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Think Global

© 2014 by Jennifer Read Hawthorne

Whether I like it or not, I am on this planet and it is far
better to do something for humanity.
The 14th Dalai Lama of Tibet

The world is shrinking. The worldwide web, global media coverage, and the ever-expanding ability to travel are making it almost impossible to separate ourselves from others, even if we wanted to. And with deeper understanding of the interconnectedness of all things, from both a scientific and a spiritual perspective, it’s becoming clear that we impact the world one way or another, for better or worse.

In the 1960s, social psychologist Stanley Milgram formulated his concept of “six degrees of separation.” The idea is that anyone in the world can connect with anyone else in the world in a mere six steps. You start by contacting someone you know, who then contacts someone he or she knows, and so on. Six billion people . . . and every one of them only six steps away from you, whether ”The President of the United States, a gondolier in Venice, just fill in the names…” says a character in John Guare’s play Six Degrees of Separation.

Perhaps now, in the twenty-first century, there are even fewer than six steps between us all. With the internet, it’s easy to announce our presence and allow the world to beat a path to our door. And as we make all these connections with others near and far, it becomes clear that our diverse world—political disputes and wars notwithstanding—is becoming one interconnected global system. It is as if we are all individual neurons in an awakening global brain. What we think and do affects others on a global scale as never before. Like it or not, the role of “global citizen” is being thrust upon us.

How will we rise to the challenges of global citizenry? First, we must realize that the world is my family. Media coverage ensures that we no longer isolate ourselves from the harsh realities of the world—natural disasters, malnourished children, mothers dying of AIDS, fathers trying to find food for their families, war-torn cities where people live their lives never knowing where or when the next bomb will go off. Sometimes peace feels futile, and the abolishment of hunger and poverty from Earth hopeless visions that should have happened a long time ago. Sometimes we wonder how we could ever make a difference in the face of these things.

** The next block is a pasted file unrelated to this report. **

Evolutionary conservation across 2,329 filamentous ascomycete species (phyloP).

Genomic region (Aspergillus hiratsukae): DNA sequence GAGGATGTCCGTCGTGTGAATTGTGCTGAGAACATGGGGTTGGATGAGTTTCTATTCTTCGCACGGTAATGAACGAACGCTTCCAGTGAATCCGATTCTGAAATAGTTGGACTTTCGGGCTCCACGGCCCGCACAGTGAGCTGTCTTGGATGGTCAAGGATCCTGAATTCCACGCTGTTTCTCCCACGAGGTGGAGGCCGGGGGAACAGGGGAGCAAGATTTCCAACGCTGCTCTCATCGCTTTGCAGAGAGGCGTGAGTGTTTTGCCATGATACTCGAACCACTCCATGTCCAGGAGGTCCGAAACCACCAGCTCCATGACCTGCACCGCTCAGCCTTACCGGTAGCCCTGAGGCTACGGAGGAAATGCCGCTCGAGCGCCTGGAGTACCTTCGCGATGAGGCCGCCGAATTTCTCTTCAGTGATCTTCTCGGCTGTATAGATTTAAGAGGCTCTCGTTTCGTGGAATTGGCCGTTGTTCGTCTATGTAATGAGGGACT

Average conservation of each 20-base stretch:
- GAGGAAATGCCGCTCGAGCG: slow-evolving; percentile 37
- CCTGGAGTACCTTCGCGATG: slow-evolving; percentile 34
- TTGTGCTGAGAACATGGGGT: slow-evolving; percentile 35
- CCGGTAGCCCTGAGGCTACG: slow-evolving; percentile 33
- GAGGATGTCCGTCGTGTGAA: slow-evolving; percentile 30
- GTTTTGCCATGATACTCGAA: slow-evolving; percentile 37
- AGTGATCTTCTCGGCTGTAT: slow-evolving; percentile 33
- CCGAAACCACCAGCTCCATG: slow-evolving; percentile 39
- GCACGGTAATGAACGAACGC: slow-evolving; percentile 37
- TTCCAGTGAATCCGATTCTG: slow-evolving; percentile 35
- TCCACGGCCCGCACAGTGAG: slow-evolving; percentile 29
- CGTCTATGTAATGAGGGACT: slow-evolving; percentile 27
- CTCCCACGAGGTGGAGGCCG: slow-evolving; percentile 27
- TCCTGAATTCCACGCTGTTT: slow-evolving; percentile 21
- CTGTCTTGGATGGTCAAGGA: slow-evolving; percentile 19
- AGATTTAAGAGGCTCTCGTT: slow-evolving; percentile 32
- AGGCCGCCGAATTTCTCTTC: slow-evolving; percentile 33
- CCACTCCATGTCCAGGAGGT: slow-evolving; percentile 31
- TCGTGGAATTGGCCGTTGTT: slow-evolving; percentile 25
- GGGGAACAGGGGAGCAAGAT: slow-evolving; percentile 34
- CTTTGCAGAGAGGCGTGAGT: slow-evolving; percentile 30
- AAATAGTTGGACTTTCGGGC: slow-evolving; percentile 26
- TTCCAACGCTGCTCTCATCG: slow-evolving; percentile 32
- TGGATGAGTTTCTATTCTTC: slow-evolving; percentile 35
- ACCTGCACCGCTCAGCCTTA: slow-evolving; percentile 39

But you don’t have to travel to other countries or work for an international organization to be a global citizen or make a difference on a global level. Start local. Start in your own house. Annual Earth Day activities (April 22 this year) now bring attention to a myriad of things we can do in our immediate home and office environments to contribute to a lessening of global warming and the greening of our planet. American Idol raised $30 million last year for world aid and introduced a whole new generation of young people to the joy of philanthropy. Even the smallest gesture can influence in ways far beyond the imagination.

A wonderful story illustrates this. Vicky Edmonds of Seattle thought she was a nobody with little to give to the world. She was about to leave for a vacation cruise with her family, when suddenly she saw television footage of a Jamaican child orphaned by the devastation of Hurricane Gilbert, the worst storm of the century according to some. Her first thought was: Somebody should do something to help these people! It was followed immediately by: I wonder if I’m somebody?

A small idea emerged. Describing what happened to her small son on the way to pre-school the next morning, she decided to ask other children in his class to donate cans of food to send to the children of the stricken area. One parent couldn’t get to the store and sent a check for $50 instead, so Vicki bought food, leaving a little money to pay to ship it to Jamaica. But donations kept arriving, and a local paper ran a story about the project. Before she could comprehend what was happening, the $20 worth of food she had envisioned sending had mushroomed into 1,454 pounds of food!

One airline volunteered to ship the food to Florida. The cruise line, whose policy was to leave a trip’s itinerary intact even in the event of natural disasters, took it the rest of the way. Serendipitous events at the other end occurred, too, ensuring that ultimately, and miraculously, all the food was delivered to children.

We are bigger than we think. Our influence spreads wider than we know. “One thought fills immensity,” wrote the poet William Blake.

And in the words written by Ted Perry for a 1971 environmental movie (commonly attributed to Chief Seattle): “This we know: the earth does not belong to man, man belongs to the earth. All things are connected like the blood that unites us all.”